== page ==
R!S: Where did you grow up and what’s one interesting thing about your childhood (musically or otherwise)?

    MA: I grew up in St. Charles, Missouri, and my primary music education came from playing in a historic youth Fife and Drum Corps. I started off on fife and eventually added snare drum. This group was very active, often with multiple performances a week and a busy travel schedule. It was a great, unique way to grow up with music and travel as part of my early life.

  • Five Question Friday: Anthony Di Sanza (University of Wisconsin-Madison)

    by Rhythm Scene Staff | May 08, 2020

    Anthony-Di-SanzaAnthony Di Sanza serves as Professor of Percussion at the University of Wisconsin-Madison and has performed and presented master classes throughout North America, Europe, and Asia. Active in a variety of percussive styles, he can be heard on many internationally distributed CD and video recordings with various artists. Reviewing his solo CD release, On the nature of…, All Music Guide writes, “Di Sanza dazzles not only in the assurance and polish of his playing but in his tremendous vitality and spontaneity.” Di Sanza’s percussion compositions have been performed internationally, and he has signature products with multiple percussion companies.

    Rhythm! Scene: If you weren't a university percussion professor, what career could you see yourself having pursued?

    Anthony Di Sanza: I do not want to be cliché, but I never really imagined myself doing anything other than a combination of teaching and performing music. As my little anecdote below describes, I was lucky in that I figured out quite early what made me happy, and I am extremely fortunate to have a great job that allows me to balance my own creative work with teaching wonderful students!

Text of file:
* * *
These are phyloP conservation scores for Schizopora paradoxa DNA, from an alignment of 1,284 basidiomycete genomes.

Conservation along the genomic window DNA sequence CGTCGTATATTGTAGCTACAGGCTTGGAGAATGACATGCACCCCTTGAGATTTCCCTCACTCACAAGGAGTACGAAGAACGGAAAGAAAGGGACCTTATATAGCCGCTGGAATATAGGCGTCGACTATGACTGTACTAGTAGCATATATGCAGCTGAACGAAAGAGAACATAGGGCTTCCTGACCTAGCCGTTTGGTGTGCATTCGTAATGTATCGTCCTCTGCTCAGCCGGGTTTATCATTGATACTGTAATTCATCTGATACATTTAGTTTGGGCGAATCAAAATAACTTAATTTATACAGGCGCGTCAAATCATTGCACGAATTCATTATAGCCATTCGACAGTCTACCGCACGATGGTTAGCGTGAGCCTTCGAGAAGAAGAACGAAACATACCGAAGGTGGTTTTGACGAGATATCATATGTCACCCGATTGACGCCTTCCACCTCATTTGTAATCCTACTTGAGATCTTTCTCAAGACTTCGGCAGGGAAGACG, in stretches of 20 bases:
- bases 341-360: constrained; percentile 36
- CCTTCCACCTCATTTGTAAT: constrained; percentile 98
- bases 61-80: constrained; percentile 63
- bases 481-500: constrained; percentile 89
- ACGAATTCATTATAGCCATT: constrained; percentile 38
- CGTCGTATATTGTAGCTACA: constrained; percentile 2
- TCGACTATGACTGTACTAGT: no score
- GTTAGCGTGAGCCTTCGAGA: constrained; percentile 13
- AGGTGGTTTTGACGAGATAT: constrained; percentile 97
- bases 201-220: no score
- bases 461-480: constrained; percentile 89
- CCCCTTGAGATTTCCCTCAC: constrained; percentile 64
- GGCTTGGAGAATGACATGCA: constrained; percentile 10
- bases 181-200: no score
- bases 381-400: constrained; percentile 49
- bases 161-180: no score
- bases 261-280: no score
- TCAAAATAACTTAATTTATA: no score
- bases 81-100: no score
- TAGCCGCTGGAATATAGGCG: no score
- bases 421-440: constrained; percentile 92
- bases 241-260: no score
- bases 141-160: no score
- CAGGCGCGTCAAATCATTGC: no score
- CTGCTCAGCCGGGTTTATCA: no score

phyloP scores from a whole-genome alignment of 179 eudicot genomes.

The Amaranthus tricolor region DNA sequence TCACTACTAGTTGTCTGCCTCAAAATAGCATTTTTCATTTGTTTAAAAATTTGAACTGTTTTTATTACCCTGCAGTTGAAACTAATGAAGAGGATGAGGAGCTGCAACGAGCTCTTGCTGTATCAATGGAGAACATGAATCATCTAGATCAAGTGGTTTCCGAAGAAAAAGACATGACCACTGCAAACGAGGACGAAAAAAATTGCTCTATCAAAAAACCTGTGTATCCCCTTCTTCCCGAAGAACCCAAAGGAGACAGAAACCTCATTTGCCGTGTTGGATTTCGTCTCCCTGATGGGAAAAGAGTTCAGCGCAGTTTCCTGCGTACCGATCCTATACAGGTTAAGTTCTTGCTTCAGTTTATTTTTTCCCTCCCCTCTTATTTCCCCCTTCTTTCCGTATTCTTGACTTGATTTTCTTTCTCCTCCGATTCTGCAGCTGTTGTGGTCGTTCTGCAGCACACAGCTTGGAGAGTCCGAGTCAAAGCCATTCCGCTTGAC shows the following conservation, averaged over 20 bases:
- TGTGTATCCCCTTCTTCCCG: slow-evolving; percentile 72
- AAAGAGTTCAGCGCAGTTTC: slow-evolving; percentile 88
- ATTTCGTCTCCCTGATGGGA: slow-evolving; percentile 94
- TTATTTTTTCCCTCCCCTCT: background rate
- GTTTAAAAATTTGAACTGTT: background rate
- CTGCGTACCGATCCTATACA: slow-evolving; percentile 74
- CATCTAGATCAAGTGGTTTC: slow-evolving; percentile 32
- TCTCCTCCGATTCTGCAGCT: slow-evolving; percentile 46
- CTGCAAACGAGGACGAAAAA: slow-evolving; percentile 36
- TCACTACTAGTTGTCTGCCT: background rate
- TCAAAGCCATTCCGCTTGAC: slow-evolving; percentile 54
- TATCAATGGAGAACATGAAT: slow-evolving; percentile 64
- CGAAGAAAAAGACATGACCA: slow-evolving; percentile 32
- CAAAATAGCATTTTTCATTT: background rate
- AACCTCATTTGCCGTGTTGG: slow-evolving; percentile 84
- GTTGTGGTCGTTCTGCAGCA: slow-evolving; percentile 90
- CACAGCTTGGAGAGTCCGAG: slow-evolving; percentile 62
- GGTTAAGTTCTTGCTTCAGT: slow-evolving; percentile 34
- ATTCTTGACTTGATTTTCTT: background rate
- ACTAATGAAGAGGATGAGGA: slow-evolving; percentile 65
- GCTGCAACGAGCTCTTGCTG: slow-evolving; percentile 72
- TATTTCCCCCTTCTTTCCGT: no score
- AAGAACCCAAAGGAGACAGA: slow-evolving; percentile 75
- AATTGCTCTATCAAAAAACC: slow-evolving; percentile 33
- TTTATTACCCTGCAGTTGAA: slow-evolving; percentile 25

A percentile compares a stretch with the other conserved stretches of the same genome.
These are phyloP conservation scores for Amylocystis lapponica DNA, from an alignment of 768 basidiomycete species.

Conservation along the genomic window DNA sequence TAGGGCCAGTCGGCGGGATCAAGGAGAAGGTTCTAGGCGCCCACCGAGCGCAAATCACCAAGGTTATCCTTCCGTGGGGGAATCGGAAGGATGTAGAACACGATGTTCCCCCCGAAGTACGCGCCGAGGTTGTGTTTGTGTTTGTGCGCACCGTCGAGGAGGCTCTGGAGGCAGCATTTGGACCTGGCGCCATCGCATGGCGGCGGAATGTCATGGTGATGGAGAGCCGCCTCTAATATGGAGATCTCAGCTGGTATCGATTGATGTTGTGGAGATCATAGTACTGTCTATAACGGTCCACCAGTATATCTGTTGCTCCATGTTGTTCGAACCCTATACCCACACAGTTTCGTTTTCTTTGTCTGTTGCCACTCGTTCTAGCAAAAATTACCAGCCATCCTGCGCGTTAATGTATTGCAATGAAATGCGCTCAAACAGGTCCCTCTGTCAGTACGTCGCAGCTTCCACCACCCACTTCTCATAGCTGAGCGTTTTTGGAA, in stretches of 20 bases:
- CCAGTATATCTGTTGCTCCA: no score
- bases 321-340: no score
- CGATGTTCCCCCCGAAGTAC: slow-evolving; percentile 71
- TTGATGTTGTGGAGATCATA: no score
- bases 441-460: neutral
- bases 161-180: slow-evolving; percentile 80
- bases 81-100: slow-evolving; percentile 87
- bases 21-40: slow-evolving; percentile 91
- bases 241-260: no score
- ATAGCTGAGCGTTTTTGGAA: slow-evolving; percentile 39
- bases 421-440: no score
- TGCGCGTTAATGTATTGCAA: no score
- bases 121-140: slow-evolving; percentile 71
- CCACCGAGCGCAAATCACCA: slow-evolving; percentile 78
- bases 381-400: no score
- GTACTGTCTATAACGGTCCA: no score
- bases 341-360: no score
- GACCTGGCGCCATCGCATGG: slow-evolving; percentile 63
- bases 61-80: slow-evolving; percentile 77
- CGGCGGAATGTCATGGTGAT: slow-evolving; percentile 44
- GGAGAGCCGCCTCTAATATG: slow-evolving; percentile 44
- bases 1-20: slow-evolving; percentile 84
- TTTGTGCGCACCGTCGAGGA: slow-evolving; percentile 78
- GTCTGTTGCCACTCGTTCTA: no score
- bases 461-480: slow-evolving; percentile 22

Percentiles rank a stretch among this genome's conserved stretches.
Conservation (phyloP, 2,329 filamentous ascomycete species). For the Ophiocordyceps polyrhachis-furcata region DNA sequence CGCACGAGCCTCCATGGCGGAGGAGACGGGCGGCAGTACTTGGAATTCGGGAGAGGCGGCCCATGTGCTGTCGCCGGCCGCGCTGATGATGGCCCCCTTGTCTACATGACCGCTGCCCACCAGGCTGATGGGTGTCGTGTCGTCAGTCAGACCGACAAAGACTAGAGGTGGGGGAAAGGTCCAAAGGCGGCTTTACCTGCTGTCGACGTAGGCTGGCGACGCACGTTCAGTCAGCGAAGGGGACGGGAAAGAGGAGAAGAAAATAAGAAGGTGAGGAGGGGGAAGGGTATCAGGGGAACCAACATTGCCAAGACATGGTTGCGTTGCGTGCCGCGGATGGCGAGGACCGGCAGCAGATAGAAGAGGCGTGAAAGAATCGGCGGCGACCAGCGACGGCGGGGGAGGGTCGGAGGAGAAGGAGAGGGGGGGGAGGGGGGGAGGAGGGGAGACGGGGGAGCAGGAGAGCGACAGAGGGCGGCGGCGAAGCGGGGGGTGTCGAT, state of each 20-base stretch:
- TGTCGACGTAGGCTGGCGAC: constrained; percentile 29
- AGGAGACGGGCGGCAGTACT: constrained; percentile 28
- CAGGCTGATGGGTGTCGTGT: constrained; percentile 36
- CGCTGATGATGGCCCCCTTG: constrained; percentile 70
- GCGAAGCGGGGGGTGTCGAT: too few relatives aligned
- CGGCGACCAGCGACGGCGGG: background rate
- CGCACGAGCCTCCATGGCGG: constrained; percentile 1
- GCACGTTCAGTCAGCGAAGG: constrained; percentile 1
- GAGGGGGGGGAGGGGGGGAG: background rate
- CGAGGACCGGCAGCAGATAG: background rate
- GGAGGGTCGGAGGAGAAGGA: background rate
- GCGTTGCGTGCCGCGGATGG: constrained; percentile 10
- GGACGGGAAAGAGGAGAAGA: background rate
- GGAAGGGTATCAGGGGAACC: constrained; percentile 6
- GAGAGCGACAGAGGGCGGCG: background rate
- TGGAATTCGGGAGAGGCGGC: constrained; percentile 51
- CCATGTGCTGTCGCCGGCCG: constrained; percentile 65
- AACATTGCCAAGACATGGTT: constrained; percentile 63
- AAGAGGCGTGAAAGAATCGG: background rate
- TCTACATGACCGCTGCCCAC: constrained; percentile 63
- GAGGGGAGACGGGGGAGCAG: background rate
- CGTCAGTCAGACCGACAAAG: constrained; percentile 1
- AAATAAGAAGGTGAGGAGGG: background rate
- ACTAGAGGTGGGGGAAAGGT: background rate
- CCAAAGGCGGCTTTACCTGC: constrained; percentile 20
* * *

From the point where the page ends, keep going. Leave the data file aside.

R!S: What's one thing in your institution or city/town (other than your school of music or music department) that you are proud to tell people about?

    ADS: Madison is a very cool city in which to live as a student or professional. The community has two professional orchestras, countless global, jazz, rock, chamber, etc. performing groups, and many venues to take in the local, regional, and national performance acts that appear regularly in Madison. As the UW-Madison campus, Wisconsin’s flagship university, is integrated into Madison’s vibrant downtown, students have easy access to the myriad artistic, cultural, and community activities in Madison. In short, there is never a shortage of things to do in Madison, both on campus and off.